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US cattle inventory continues to build

Since the mid-1970s, the U.S. beef inventory has grown to about 132 million cattle.

Blair Fannin

April 10, 2019

3 Min Read

As the nation’s cattle inventory continues its expansion, consumer demand is increasing at a steady clip, according to experts speaking at the Texas and Southwestern Cattle Raisers Association Convention in Fort Worth. 

For Texas producers, the year is off to a good start with above-average rainfall and green forage on pastures for grazing.

“We are wet,” said Randy Blach, CEO of CattleFax, looking at a U.S. drought map during his CattleFax beef outlook presentation. “There’s not much red on the map.”

Blach said the El Nino pattern is expected to continue after the second wettest winter since 1980 for the cattle-feeding industry.

“Weights are a bit lower and prices are reflecting this.”


Expansion continues for the nation’s beef cattle producers. Since the mid-1970s, the U.S. beef inventory has grown to about 132 million cattle.

“We are 40 million head off our peak,” Blach said. “We’ve added about 3 million beef cows, but the whole cattle pipeline got much fuller. Our capacity has been pretty much reached throughout the industry. You are likely as producers to lose a bit of leverage to stocker operators and cattle feeders because we’ve got so much more cattle in our pipeline.

“The bottom line is we are expanding. It takes green grass and profitability to grow the nation’s cow herd. We are still expanding, but at a very slow rate with no new (processing) plants coming online anytime soon.”

“Cattle prices are top of mind for most, especially cull cow prices,” said Dr. Joe Paschal, Texas A&M AgriLife Extension Service livestock specialist, Corpus Christi.

Paschal and Dr. Tom Hairgrove, AgriLife Extension specialist in College Station, were on hand to lead a calving demonstration at the Fort Worth Convention Center.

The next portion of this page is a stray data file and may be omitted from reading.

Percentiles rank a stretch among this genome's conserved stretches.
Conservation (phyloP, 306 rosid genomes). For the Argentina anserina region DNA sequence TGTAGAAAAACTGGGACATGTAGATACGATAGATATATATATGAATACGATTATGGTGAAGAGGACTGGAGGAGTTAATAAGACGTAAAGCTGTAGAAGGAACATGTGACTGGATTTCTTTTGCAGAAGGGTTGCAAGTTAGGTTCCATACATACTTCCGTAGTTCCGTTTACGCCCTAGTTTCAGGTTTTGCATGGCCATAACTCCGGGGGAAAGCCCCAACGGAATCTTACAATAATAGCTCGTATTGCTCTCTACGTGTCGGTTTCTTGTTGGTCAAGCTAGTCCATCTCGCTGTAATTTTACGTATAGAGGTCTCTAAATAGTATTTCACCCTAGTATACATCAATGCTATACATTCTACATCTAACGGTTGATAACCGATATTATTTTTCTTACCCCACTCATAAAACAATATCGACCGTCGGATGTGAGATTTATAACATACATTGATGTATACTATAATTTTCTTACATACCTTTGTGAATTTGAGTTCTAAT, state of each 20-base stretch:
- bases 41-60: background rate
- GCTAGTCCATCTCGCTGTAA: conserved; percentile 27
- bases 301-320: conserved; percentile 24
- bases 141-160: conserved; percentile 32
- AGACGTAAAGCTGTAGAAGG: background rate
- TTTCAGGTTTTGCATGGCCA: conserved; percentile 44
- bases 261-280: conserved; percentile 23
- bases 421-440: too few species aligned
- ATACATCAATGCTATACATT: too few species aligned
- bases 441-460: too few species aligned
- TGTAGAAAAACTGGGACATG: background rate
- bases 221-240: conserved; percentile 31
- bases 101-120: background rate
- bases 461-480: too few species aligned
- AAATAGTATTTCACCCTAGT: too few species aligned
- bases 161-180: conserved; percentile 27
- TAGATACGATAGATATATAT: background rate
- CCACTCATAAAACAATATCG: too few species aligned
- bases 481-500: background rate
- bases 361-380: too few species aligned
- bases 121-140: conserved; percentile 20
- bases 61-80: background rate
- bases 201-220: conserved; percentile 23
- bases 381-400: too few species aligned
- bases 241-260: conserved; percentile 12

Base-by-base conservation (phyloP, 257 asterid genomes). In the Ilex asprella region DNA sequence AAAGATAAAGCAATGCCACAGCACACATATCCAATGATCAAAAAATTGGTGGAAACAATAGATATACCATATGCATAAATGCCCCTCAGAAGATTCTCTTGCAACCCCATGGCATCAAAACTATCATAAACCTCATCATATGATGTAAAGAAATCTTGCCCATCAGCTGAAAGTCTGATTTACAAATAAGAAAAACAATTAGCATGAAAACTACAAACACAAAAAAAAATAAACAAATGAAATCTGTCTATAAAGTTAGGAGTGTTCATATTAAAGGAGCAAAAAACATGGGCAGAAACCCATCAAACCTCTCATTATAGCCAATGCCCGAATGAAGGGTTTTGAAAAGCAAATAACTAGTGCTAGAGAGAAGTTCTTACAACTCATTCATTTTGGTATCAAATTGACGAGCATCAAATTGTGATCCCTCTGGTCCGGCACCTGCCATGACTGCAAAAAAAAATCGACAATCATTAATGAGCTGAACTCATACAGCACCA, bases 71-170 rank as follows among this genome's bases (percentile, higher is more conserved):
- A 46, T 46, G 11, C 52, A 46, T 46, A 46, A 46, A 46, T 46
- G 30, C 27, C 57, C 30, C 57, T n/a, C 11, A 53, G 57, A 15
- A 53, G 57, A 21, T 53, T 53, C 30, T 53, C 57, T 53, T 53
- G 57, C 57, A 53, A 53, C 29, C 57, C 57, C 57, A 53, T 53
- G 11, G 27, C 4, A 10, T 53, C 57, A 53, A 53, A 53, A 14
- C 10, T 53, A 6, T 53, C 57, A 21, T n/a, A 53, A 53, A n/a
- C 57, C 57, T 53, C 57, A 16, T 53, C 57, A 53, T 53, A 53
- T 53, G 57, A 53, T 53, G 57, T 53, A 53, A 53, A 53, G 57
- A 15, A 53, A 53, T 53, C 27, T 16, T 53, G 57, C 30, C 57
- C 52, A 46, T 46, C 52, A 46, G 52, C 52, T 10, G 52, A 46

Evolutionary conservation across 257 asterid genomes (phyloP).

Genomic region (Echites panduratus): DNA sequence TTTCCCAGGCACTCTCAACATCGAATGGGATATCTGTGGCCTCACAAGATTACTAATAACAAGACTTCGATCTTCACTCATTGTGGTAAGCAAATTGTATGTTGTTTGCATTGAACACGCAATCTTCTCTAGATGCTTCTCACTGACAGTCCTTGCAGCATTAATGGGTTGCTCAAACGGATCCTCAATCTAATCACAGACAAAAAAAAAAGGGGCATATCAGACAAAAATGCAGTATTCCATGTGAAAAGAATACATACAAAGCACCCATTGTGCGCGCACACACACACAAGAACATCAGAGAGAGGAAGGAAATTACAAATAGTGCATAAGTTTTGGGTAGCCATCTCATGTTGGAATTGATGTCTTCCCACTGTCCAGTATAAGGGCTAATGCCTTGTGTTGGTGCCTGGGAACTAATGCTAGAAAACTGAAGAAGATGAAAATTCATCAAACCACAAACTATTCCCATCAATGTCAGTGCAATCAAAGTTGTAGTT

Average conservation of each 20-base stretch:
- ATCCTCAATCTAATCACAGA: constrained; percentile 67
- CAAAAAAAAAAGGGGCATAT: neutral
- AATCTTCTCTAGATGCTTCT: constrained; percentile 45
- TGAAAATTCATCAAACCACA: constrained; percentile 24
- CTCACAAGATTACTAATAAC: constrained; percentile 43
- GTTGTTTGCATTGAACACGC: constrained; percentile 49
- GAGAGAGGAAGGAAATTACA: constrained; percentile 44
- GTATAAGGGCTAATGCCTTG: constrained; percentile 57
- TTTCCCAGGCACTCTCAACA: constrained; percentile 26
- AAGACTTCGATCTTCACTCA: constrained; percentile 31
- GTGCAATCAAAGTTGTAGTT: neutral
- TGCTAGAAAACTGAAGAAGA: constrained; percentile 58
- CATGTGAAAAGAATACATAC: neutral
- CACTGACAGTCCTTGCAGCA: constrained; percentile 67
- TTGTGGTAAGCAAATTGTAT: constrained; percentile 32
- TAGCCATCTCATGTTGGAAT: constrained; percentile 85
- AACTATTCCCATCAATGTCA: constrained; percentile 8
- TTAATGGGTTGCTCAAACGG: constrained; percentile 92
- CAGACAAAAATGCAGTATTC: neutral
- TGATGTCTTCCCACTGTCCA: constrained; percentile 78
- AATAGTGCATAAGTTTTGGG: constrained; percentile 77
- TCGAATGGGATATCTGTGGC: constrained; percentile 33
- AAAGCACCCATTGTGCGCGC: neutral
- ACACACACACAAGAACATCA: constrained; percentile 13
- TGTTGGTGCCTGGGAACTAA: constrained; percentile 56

Paschal said cattle producers in South Texas were positive after the recent STX Beef Co. acquisition of Kane Beef processing plant in Corpus Christi.

“Almost everyone knows how important that plant is to the cow business around there, whether you feed cattle or not,” Paschal said. “Lack of hay and too much moisture concerned a lot of folks up the coast. They got plenty of rain late summer and fall and had little or no hay to winter on. The next thing is what will be going on long-term in the cattle market since the gurus think the herd is beginning to stabilize. Beef production will continue to increase for at least two more years, and what effect will that have on price?”

Looking ahead to the cattle market prices, Blach said spot corn futures prices are $3.75 a bushel to $4 per bushel. He said a late spring this year will mean more cattle turned out later for grazing, which will mean more cattle brought to market late in the year, which will be reflected in prices going into the fall.

“I think the lows come later this year based on how many cattle will be coming into the yards,” he said.


For cow-calf producers, Blach said there has been a good run with prices this year, but they are not going to be as good as 2014. The average per-head profitability for cow-calf producers is $100 to $150, he said.

“I don’t see a lot of new plants going online,” he said. “If so, it will be at least two years before it would be harvesting any more cattle. The economy remains strong. The Federal Reserve said two weeks ago they wouldn’t raise interest rates. If we move back into more of a recession environment by 2020-2021, it will give us some vulnerability.”

Blach said this is not the stage of cattle cycle to take any significant risk with record pork and poultry production along with beef.

“We are producing 65 billion more pounds than we were in 1965,” he said.

Source: is AgriLife TODAY, which is solely responsible for the information provided and is wholly owned by the source. Informa Business Media and all its subsidiaries are not responsible for any of the content contained in this information asset.


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